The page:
Friendship Tales, Guest Post, Personal and Social Issues, Relationship Stories, Romance, Teen

Truly, Wildy, Deeply by Jenny McLachlan – reviewed by Eva

I’m thrilled to say that fabulous book loving Eva is back with us on Tales Before Bedtime with another super review. This time she’s chatting about Truly, Wildy, Deeply by Jenny McLachlan.  This is a delightfully charming teen read with characters you can’t help but fall in love with and one that I hope Eva would enjoy.  Let’s find out what she thought…

Eva’s thoughts

This book is an incredible twisted tale. Two people come together and do the opposite of what they what they were planning to do.

Annie is starting college and has Cerebral Palsy. She could not wait for a fresh start and not to feel different from the rest. She wanted nothing to do with falling in love and to focus only on friendships and her school work.

Then there was Fab. He is tall, wild and energetic. He left his home in Poland and is willing to stand out. He wanted to have some adventures, and he thought the greatest adventure was love, unlike Annie.

Then the two people were partnered up in class.

What will happen to these people?

The characters were exciting to read about because of their different personalities. This book was a fun book to read and I only found it a little bit tricky to follow. That is why I thought this book is for 13-15 yrs as it has a mature themes that some younger readers may not understand.
I loved this book because of the humour and adventures that Fab and Annie have together. I can’t wait to see what the author has next in store for Fab and Annie.

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Synopsis

Annie is starting college. She can’t wait. No more school, no more uniform, and no one telling her what to do. It’s the start of a new adventure and Annie’s not going to let anyone or anything get in the way of that. Freedom matters to Annie. She has cerebral palsy and she’s had to fight hard to get the world to see her for who she truly is. Then she meets Fab. He’s six foot two, Polish and a passionate believer in…well, just about everything, but most of all Annie and good old fashioned romance. The moment Fab sees Annie, he’s wildly drawn to her and declares she must be his girl. Annie’s horrified. She doesn’t want to be anyone’s anything, especially if it means losing her independence. But then Annie finds herself falling for Fab. As things go deeply wrong, Annie realises that love can make you do wild, crazy things, and so she sets out to win his heart with a romantic gesture of truly epic proportions!

Fans fell in love with the warmth, wit, romance and fierce friendships in Flirty Dancing, Love Bomb, Sunkissed and Star Struck. Jenny McLachlan writes the best kind of real-life fiction – with big themes and characters you’ll love, her books go straight to your heart.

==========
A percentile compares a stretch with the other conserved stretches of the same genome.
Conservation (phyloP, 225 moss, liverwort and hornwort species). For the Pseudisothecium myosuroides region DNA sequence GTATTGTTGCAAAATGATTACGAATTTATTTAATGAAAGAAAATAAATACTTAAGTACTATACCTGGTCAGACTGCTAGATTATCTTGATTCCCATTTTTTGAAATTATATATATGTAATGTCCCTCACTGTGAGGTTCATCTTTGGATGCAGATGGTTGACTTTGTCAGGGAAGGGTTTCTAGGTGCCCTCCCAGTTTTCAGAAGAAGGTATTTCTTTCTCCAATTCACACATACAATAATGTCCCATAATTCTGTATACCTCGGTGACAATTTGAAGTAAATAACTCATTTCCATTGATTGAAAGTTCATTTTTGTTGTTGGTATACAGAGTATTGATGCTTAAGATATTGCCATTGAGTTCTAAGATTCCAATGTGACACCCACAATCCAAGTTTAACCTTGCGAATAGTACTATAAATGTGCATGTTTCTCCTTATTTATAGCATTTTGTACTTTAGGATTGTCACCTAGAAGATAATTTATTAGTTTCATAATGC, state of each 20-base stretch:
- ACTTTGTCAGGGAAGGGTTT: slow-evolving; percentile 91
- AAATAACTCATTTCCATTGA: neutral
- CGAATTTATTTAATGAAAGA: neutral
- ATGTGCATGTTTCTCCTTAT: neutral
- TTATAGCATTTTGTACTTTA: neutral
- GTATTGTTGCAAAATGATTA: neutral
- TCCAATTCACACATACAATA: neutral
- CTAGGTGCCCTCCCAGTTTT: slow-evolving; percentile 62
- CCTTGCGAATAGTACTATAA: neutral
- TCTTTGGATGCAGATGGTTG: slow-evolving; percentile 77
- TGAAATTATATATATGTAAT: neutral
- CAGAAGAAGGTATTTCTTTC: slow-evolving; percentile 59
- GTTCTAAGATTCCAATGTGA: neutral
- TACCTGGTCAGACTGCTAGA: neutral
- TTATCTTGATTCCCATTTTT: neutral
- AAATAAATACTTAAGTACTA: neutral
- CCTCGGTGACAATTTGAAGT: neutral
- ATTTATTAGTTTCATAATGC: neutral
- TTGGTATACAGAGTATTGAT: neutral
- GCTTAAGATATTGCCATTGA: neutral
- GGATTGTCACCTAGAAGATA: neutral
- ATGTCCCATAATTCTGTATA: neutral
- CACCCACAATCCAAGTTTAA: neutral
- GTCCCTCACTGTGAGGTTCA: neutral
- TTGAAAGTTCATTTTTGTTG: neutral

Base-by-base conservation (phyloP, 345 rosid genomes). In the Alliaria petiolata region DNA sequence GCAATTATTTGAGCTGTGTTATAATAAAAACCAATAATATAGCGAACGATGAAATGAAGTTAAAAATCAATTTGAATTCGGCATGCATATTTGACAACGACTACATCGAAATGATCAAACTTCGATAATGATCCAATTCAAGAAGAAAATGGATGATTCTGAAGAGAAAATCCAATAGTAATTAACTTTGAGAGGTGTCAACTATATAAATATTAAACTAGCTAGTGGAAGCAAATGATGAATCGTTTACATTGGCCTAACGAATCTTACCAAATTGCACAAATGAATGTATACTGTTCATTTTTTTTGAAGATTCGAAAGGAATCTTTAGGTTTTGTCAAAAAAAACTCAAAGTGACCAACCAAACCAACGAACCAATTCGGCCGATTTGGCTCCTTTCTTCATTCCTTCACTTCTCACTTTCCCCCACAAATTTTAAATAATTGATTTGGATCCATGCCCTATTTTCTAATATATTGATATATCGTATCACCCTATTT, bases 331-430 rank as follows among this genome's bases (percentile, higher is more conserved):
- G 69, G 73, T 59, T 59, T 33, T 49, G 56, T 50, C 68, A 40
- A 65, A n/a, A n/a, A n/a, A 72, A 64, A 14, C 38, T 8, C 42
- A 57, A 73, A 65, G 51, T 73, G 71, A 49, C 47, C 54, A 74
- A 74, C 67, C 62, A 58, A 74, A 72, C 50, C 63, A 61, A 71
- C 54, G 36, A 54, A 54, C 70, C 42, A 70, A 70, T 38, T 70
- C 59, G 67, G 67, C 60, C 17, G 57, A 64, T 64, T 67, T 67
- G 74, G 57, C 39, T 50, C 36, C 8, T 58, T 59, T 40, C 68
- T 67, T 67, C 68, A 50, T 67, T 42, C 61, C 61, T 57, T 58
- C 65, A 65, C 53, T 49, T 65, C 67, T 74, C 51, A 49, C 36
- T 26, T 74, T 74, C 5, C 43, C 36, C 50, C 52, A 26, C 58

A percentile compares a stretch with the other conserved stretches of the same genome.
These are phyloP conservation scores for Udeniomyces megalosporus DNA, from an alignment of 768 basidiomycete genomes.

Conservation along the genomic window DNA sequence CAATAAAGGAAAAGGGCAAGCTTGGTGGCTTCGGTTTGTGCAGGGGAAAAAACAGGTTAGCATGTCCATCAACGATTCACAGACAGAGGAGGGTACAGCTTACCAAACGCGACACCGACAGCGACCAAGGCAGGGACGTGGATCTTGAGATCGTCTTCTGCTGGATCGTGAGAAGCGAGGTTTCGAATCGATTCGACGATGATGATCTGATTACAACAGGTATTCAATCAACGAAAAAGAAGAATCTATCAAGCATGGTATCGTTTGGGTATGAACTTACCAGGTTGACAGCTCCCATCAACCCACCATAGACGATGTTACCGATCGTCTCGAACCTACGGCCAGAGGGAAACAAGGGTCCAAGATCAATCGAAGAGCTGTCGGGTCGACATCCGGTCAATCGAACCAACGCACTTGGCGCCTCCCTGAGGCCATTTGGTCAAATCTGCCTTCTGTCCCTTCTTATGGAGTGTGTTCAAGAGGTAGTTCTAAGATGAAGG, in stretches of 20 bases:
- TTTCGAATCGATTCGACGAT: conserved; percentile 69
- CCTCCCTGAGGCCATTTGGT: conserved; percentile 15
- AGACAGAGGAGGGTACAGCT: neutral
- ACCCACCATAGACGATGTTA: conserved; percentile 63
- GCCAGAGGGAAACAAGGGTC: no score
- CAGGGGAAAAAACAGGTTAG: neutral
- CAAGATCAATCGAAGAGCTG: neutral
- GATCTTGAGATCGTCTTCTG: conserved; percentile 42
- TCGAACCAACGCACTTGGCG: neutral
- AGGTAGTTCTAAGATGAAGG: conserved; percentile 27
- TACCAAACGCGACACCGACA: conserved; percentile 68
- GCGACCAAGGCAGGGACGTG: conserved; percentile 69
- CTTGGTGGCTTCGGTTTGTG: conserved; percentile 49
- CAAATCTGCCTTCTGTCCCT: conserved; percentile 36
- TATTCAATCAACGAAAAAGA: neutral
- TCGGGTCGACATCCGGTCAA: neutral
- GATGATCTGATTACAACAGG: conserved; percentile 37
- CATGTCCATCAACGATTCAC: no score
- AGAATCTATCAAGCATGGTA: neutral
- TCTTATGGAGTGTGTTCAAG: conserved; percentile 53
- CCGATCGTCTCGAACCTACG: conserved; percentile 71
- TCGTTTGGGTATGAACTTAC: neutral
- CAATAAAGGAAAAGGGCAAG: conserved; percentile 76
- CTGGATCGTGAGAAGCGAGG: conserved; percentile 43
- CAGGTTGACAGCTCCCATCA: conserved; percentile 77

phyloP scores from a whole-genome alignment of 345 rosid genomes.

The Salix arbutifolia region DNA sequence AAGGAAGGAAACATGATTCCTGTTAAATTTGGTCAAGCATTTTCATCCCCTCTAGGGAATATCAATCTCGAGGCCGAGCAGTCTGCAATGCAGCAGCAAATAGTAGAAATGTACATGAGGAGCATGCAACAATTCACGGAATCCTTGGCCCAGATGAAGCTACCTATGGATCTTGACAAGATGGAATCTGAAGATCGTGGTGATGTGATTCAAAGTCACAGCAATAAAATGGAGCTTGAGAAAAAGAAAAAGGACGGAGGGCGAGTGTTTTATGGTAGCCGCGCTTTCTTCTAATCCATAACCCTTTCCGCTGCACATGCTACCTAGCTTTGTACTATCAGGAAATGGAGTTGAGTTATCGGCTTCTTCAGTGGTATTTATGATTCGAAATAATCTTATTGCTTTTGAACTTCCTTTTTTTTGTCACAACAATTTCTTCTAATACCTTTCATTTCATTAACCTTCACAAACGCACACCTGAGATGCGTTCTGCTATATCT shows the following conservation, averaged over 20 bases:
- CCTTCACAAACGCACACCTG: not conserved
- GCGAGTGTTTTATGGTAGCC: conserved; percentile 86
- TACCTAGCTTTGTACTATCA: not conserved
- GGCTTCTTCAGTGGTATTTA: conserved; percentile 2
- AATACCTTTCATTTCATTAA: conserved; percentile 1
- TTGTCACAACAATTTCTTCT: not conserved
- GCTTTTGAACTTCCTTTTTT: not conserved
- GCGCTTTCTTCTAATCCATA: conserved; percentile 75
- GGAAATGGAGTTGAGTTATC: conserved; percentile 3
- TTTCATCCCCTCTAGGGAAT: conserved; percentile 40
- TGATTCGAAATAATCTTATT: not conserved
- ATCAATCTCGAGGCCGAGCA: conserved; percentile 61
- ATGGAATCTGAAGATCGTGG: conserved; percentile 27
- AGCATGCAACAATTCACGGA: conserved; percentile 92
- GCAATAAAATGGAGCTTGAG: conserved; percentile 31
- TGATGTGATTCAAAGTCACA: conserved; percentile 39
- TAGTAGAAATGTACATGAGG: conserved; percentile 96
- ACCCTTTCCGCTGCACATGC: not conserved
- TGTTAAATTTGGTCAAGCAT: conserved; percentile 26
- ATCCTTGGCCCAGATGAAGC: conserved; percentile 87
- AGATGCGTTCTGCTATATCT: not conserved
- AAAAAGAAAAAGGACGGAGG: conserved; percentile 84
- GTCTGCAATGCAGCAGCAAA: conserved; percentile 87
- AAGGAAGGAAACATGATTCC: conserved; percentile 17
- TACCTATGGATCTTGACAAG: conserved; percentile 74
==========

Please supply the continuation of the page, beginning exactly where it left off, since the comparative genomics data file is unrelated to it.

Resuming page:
Discover more about author Jenny McLachlan by visiting her website here.

You can follow Jenny on Twitter: @JennyMcLachlan1

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Thank you so much Eva for your super review Eva.  It’s been an absolute pleasure as always.  Until the next time…

 

 

2+, 3+, Picture Books, Summer Reads

Summer Reads – Lula and the Sea Monster

Books to be swept away with this summer…

There are SO MANY great books around at the moment and so I’d like to share a few that I think are particularly exciting.  I’m not going to plop them all together in one post but give each the opportunity to shine in it’s own right…

Hold on to your hats… here are my summer 2019 recommendations.

Lula and the Sea Monster by Alex Latimer

Recommended for Young Book Lovers aged 2 & above…

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Here’s the synopsis:

A moving story of nurturing friendship and standing up for others.

Lula loves living by the beach. But soon, her family must leave their home to make way for a new highway. Counting down the days to her move, Lula walks along the beach to find keepsakes and discovers something much more valuable than a souvenir. Lula makes friends with a small sea monster that she names Bean. Each day Lula returns to the beach to feed him. And each day Bean grows bigger and bigger. But what will happen to Lula’s new friend once she moves away?

From popular children’s book author-illustrator Alex Latimer comes this delightfully odd story of friendship and bravery.

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This is an absolutely gorgeous picture book about standing up for what you believe in and the people you care for. It also looks at caring and protecting our natural environment and the animals and creatures that live in it.

Lula and the Sea Monster was published by Oxford university Press and you can find where to buy it here (also your local indie will be able to get hold of it too if they don’t already have a copy.). 

Paperback ISBN: 9780192759528

Oxford Owl is a great website where you can access fun activities, free eBooks and essential tips to encourage a love of reading.  Visit here for more details.

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Read it already?  Please feel free to let us know what you think by leaving a comment below.

Happy reading and I hope you have a fabulous summer!

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Adult Fiction, Blog Tour, Literary, Review

The Seventh Train By Jackie Carreira

Today I am thrilled to be taking part in the blog tour for The Seventh Train by Jackie Carreira. This is a wonderfully touching and unique novel that I heartily recommend. It will forever change the way I look at trains and their passengers. Jackie proves that they are the perfect stage to find the fascinating, raw stories being carried out both around and within us.

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Moving from stage to page, The Seventh Train has taken the scenic route from Jackie Carreira’s award-winning play to a second novel that promises to be as well-received as the first (Sleeping Through War, 9781788038539) The Seventh Train is a ride – a ‘road movie’ on the railways. It’s a journey that Elizabeth invented; the only original thought she has ever had in her previously uneventful life. Unbeknown to her, she is not travelling alone. If only she’d pretended that the spare seat was taken. 

Although, by turns, hilarious and life-affirming, part of the story tackles serious issues of suicide and mental health, specifically the alarmingly high incidents on public transport. As Jackie says: “This is something that’s been in the news a lot recently, especially as suicide rates on the UK rail system increased by 9.1% last year. It’s a hugely important issue. Having said that, it’s not a gloomy novel at all, but actually full of hope and a good dose of wit!”

It’s a project that has been part of Jackie’s life for years. Originally conceived as a stage play, it was her theatrical debut and went on to become one of the winners of The Kenneth Branagh 10th Anniversary Award for New Drama at the Windsor Fringe Festival. From there, it just kept chugging along until it became the novel Jackie is releasing now.